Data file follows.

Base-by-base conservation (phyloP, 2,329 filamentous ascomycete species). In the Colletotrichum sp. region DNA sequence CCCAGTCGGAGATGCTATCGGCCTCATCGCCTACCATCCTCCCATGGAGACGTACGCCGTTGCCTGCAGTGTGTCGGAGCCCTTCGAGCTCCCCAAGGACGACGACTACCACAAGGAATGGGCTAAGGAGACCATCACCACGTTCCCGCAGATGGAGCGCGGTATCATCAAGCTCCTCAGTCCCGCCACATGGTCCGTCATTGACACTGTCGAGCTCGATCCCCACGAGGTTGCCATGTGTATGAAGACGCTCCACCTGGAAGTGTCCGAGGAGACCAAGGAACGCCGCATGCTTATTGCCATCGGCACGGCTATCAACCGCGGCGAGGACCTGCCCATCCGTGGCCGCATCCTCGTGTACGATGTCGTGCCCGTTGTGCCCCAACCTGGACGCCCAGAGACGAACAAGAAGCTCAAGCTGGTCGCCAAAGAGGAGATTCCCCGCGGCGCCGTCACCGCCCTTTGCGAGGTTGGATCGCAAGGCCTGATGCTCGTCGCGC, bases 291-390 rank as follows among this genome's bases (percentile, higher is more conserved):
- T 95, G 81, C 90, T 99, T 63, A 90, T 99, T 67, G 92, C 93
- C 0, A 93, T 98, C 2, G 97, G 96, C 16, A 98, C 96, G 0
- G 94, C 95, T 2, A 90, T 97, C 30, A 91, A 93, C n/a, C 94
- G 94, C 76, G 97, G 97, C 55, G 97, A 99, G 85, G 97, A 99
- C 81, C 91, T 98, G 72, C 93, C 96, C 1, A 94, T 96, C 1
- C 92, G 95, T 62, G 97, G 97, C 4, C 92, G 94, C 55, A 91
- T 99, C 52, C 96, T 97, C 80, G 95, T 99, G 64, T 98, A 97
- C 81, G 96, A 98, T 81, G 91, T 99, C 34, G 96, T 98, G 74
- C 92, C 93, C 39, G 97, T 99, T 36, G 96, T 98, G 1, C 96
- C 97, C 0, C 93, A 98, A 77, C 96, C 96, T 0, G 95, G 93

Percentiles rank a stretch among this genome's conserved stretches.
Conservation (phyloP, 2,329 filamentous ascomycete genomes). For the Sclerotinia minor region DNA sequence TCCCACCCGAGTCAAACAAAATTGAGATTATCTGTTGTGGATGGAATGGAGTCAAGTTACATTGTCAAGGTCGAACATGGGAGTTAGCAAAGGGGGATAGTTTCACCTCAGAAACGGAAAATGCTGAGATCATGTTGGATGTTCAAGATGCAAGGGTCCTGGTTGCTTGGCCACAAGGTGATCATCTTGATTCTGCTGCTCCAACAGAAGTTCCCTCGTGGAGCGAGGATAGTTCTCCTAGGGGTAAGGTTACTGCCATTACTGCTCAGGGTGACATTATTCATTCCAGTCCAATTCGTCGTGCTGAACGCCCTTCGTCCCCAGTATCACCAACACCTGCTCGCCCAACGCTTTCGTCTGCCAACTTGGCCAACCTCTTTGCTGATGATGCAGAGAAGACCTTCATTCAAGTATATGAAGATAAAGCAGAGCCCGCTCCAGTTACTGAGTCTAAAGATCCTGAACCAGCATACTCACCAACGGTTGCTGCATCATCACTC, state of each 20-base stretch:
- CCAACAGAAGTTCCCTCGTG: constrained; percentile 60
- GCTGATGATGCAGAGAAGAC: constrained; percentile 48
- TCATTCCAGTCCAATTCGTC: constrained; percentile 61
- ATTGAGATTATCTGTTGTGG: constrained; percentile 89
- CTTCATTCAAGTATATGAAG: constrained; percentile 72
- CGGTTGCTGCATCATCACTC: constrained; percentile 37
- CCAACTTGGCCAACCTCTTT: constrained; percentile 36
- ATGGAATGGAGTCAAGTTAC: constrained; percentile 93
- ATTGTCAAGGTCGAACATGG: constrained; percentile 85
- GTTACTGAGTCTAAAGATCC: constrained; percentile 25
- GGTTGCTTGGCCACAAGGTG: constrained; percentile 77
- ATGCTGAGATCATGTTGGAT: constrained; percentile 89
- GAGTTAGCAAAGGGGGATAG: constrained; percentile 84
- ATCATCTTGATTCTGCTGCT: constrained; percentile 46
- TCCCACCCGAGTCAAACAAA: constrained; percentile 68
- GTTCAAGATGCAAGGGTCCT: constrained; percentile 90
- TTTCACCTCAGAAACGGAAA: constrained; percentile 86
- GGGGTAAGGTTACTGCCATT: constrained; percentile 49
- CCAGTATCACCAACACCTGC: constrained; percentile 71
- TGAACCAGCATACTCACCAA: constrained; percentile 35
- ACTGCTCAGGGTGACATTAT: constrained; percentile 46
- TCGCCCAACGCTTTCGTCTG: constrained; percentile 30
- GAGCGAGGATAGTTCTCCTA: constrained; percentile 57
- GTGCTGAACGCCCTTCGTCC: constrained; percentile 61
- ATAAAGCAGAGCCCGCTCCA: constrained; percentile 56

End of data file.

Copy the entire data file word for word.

Base-by-base conservation (phyloP, 2,329 filamentous ascomycete species). In the Colletotrichum sp. region DNA sequence CCCAGTCGGAGATGCTATCGGCCTCATCGCCTACCATCCTCCCATGGAGACGTACGCCGTTGCCTGCAGTGTGTCGGAGCCCTTCGAGCTCCCCAAGGACGACGACTACCACAAGGAATGGGCTAAGGAGACCATCACCACGTTCCCGCAGATGGAGCGCGGTATCATCAAGCTCCTCAGTCCCGCCACATGGTCCGTCATTGACACTGTCGAGCTCGATCCCCACGAGGTTGCCATGTGTATGAAGACGCTCCACCTGGAAGTGTCCGAGGAGACCAAGGAACGCCGCATGCTTATTGCCATCGGCACGGCTATCAACCGCGGCGAGGACCTGCCCATCCGTGGCCGCATCCTCGTGTACGATGTCGTGCCCGTTGTGCCCCAACCTGGACGCCCAGAGACGAACAAGAAGCTCAAGCTGGTCGCCAAAGAGGAGATTCCCCGCGGCGCCGTCACCGCCCTTTGCGAGGTTGGATCGCAAGGCCTGATGCTCGTCGCGC, bases 291-390 rank as follows among this genome's bases (percentile, higher is more conserved):
- T 95, G 81, C 90, T 99, T 63, A 90, T 99, T 67, G 92, C 93
- C 0, A 93, T 98, C 2, G 97, G 96, C 16, A 98, C 96, G 0
- G 94, C 95, T 2, A 90, T 97, C 30, A 91, A 93, C n/a, C 94
- G 94, C 76, G 97, G 97, C 55, G 97, A 99, G 85, G 97, A 99
- C 81, C 91, T 98, G 72, C 93, C 96, C 1, A 94, T 96, C 1
- C 92, G 95, T 62, G 97, G 97, C 4, C 92, G 94, C 55, A 91
- T 99, C 52, C 96, T 97, C 80, G 95, T 99, G 64, T 98, A 97
- C 81, G 96, A 98, T 81, G 91, T 99, C 34, G 96, T 98, G 74
- C 92, C 93, C 39, G 97, T 99, T 36, G 96, T 98, G 1, C 96
- C 97, C 0, C 93, A 98, A 77, C 96, C 96, T 0, G 95, G 93

Percentiles rank a stretch among this genome's conserved stretches.
Conservation (phyloP, 2,329 filamentous ascomycete genomes). For the Sclerotinia minor region DNA sequence TCCCACCCGAGTCAAACAAAATTGAGATTATCTGTTGTGGATGGAATGGAGTCAAGTTACATTGTCAAGGTCGAACATGGGAGTTAGCAAAGGGGGATAGTTTCACCTCAGAAACGGAAAATGCTGAGATCATGTTGGATGTTCAAGATGCAAGGGTCCTGGTTGCTTGGCCACAAGGTGATCATCTTGATTCTGCTGCTCCAACAGAAGTTCCCTCGTGGAGCGAGGATAGTTCTCCTAGGGGTAAGGTTACTGCCATTACTGCTCAGGGTGACATTATTCATTCCAGTCCAATTCGTCGTGCTGAACGCCCTTCGTCCCCAGTATCACCAACACCTGCTCGCCCAACGCTTTCGTCTGCCAACTTGGCCAACCTCTTTGCTGATGATGCAGAGAAGACCTTCATTCAAGTATATGAAGATAAAGCAGAGCCCGCTCCAGTTACTGAGTCTAAAGATCCTGAACCAGCATACTCACCAACGGTTGCTGCATCATCACTC, state of each 20-base stretch:
- CCAACAGAAGTTCCCTCGTG: constrained; percentile 60
- GCTGATGATGCAGAGAAGAC: constrained; percentile 48
- TCATTCCAGTCCAATTCGTC: constrained; percentile 61
- ATTGAGATTATCTGTTGTGG: constrained; percentile 89
- CTTCATTCAAGTATATGAAG: constrained; percentile 72
- CGGTTGCTGCATCATCACTC: constrained; percentile 37
- CCAACTTGGCCAACCTCTTT: constrained; percentile 36
- ATGGAATGGAGTCAAGTTAC: constrained; percentile 93
- ATTGTCAAGGTCGAACATGG: constrained; percentile 85
- GTTACTGAGTCTAAAGATCC: constrained; percentile 25
- GGTTGCTTGGCCACAAGGTG: constrained; percentile 77
- ATGCTGAGATCATGTTGGAT: constrained; percentile 89
- GAGTTAGCAAAGGGGGATAG: constrained; percentile 84
- ATCATCTTGATTCTGCTGCT: constrained; percentile 46
- TCCCACCCGAGTCAAACAAA: constrained; percentile 68
- GTTCAAGATGCAAGGGTCCT: constrained; percentile 90
- TTTCACCTCAGAAACGGAAA: constrained; percentile 86
- GGGGTAAGGTTACTGCCATT: constrained; percentile 49
- CCAGTATCACCAACACCTGC: constrained; percentile 71
- TGAACCAGCATACTCACCAA: constrained; percentile 35
- ACTGCTCAGGGTGACATTAT: constrained; percentile 46
- TCGCCCAACGCTTTCGTCTG: constrained; percentile 30
- GAGCGAGGATAGTTCTCCTA: constrained; percentile 57
- GTGCTGAACGCCCTTCGTCC: constrained; percentile 61
- ATAAAGCAGAGCCCGCTCCA: constrained; percentile 56